Economists and rights advocates expressed fears that the state of emergency in Egypt would negatively affect the flow of investments into the country and allow for human rights abuses.
“When you apply a state of emergency, you are sending the message to the international business community that security conditions in your country are not normal,” said Yumn al-Hamaqi, an economics professor at Cairo University. “This will make those who plan to come here to invest their money think twice.”
The state of emergency was announced April 10, a day after suicide attackers set off bombs in churches in the northern coastal city of Alexandria and the Nile Delta city of Tanta. The bombings were the latest in a string of attacks against Egypt’s Christian minority and were claimed by the Islamic State (ISIS), whose affiliate Ansar Beit al-Maqdis is active in Sinai.
The state of emergency, security experts said, would give the authorities unhindered abilities to track suspected terrorists and raid their hideouts in all provinces.
“It also gives the president the right to refer terrorism cases to state security courts thus bringing about swift justice in these cases, which will contribute to stemming the terrorist tide,” said Khaled Okasha, a retired police lieutenant-general and the head of the National Centre for Security Studies, a Cairo-based think-tank.
Nonetheless, economists warned that the state of emergency would have a toll on investments being moved into Egypt, which is trying to attract foreign investors.
Last October. Egyptian President Abdel Fattah al-Sisi formed the Supreme Investment Council to seek ways to attract investors and ease investment red tape. Egypt’s long-awaited investment law is expected to be approved by parliament soon.
“All these measures will be futile in fact as long as we send the wrong message about security conditions in our country,” Hamaqi said. “Security forces can fight terrorism and tighten the noose around terrorists without any exceptional security measures.”
In 2016, Egypt attracted $6.8 billion in investments, the Investment Ministry said, but to keep a lid on poverty and reach a satisfactory economic growth rate, Egypt needs to attract four times that volume of investments. This is a goal that will be hard to achieve during a state of emergency, which will last for at least three months, economists said.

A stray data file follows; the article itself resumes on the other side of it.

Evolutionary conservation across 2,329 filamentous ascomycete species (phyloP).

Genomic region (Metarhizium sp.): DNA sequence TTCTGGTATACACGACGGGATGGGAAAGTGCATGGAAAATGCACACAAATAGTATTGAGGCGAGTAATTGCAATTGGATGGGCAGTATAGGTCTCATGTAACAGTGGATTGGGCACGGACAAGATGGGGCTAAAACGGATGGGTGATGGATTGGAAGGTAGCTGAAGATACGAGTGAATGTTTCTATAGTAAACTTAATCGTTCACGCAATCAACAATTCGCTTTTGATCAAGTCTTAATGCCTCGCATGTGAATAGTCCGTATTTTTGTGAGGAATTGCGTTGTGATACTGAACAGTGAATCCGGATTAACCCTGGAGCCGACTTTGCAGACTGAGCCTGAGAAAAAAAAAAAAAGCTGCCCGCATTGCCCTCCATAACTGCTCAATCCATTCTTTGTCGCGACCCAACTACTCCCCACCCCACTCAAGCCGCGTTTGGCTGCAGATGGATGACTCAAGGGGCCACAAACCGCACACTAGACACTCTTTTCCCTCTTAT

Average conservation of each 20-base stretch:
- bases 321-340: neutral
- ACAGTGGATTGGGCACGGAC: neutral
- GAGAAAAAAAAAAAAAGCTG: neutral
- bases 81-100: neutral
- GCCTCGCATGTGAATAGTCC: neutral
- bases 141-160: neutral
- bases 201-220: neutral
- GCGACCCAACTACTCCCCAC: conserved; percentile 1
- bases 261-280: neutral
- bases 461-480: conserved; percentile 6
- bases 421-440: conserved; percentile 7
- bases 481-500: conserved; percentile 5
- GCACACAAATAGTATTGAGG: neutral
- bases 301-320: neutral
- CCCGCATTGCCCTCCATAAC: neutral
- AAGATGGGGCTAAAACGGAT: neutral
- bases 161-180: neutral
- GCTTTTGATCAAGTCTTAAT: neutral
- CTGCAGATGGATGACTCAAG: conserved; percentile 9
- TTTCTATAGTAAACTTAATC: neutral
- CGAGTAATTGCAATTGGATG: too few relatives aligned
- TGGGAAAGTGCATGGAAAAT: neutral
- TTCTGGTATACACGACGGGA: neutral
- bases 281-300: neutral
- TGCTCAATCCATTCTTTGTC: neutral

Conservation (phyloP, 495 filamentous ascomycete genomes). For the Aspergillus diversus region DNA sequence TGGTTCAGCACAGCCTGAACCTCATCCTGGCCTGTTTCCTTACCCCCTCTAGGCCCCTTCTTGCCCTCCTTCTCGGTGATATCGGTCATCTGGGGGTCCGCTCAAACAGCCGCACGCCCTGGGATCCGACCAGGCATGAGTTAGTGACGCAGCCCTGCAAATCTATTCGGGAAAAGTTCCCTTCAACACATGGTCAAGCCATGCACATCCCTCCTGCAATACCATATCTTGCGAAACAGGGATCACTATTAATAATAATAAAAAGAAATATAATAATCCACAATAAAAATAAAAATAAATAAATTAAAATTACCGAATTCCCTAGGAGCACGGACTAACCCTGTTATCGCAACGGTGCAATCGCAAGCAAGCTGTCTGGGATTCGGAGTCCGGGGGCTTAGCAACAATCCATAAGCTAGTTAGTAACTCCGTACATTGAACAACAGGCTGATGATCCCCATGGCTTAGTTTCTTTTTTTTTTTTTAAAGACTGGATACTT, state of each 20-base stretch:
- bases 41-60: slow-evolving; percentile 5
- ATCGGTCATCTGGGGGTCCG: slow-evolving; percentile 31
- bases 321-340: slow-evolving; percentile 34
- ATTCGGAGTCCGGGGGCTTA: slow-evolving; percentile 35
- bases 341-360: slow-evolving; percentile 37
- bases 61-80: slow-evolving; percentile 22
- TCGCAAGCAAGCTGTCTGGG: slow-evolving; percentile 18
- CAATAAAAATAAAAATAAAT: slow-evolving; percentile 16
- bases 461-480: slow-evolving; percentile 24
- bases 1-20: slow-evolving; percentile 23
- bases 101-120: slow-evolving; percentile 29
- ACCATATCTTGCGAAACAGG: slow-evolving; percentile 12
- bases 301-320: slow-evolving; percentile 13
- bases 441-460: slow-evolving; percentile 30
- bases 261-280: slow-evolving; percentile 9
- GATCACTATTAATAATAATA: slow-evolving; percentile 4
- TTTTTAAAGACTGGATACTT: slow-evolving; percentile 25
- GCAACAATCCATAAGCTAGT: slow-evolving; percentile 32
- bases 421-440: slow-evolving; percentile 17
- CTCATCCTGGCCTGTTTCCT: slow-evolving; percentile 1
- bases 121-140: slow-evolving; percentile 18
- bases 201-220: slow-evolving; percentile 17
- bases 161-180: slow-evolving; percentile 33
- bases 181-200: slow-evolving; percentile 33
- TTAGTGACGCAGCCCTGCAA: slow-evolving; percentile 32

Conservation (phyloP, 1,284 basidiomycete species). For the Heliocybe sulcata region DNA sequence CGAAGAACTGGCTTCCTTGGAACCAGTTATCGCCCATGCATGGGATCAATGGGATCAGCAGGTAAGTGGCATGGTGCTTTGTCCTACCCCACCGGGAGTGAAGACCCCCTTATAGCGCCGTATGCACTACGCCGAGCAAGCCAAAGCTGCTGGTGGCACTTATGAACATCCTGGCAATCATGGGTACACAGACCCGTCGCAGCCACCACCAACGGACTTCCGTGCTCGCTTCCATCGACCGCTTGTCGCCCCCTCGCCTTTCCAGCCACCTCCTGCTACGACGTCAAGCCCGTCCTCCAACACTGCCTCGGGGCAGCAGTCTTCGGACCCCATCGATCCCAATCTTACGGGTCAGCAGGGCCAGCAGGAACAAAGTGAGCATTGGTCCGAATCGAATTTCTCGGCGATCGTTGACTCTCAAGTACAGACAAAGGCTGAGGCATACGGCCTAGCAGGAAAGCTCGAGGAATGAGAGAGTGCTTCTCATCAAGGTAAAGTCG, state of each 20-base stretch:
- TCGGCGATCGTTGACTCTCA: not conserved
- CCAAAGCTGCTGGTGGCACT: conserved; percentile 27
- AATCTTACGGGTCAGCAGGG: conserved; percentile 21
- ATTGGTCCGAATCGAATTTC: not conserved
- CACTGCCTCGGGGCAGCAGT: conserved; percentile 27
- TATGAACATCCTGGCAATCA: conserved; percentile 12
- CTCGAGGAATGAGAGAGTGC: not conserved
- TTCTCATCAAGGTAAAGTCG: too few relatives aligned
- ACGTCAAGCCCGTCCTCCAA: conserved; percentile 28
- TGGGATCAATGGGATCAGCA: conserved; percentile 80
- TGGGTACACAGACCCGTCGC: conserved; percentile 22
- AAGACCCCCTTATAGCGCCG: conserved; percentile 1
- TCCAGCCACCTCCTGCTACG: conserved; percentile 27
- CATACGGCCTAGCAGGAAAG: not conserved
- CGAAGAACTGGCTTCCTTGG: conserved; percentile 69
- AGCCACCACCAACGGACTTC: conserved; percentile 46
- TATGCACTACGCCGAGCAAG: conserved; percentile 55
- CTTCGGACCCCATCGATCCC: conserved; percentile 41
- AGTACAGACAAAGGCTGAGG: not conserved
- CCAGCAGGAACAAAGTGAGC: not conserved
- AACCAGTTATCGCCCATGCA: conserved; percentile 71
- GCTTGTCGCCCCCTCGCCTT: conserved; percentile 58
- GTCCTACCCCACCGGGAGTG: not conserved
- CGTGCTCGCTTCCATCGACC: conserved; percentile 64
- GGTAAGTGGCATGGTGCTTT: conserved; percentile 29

Equally concerned are the country’s rights advocates who expressed fears about the lack of guarantees that the state of emergency would not be used in ways that increases rights abuses.
“There are no guarantees that this state (of emergency) will not open the door for abusing human rights,” said Nasser Amin, a rights advocate and a member of the National Council for Human Rights, Egypt’s rights watchdog. “This is particularly true in the light of past experiences.”
The state of emergency acquired its notoriety in the three decades of rule of autocratic leader Hosni Mubarak. When he came to power in 1981, Mubarak kept the state of emergency, which was imposed months earlier after the assassination of Egyptian leader Anwar Sadat, intact. It was only abolished after Mubarak’s regime was brought down in 2011.
During those three decades, Amin and other rights advocates said, security forces could arrest activists, detain opponents and put innocent people in jail for long periods of time without trials.
In the past three years, rights groups said, hundreds — maybe thousands — of political activists were jailed only because they opposed Sisi’s government. During the same period, the groups said, Egypt’s civil society organisations were harassed and some civil society workers were put imprisoned.
“The authorities need to send assurances to the public that the state of emergency will only be used as a tool in the fight against terrorism,” said Mohamed Abdel Naiem, the head of local rights group United National Organisation for Human Rights. “They also need to show transparency as far as the arrest of people accused of involvement in terrorist operations is concerned.”
Hassan Abdel Zaher is a Cairo-based contributor to The Arab Weekly.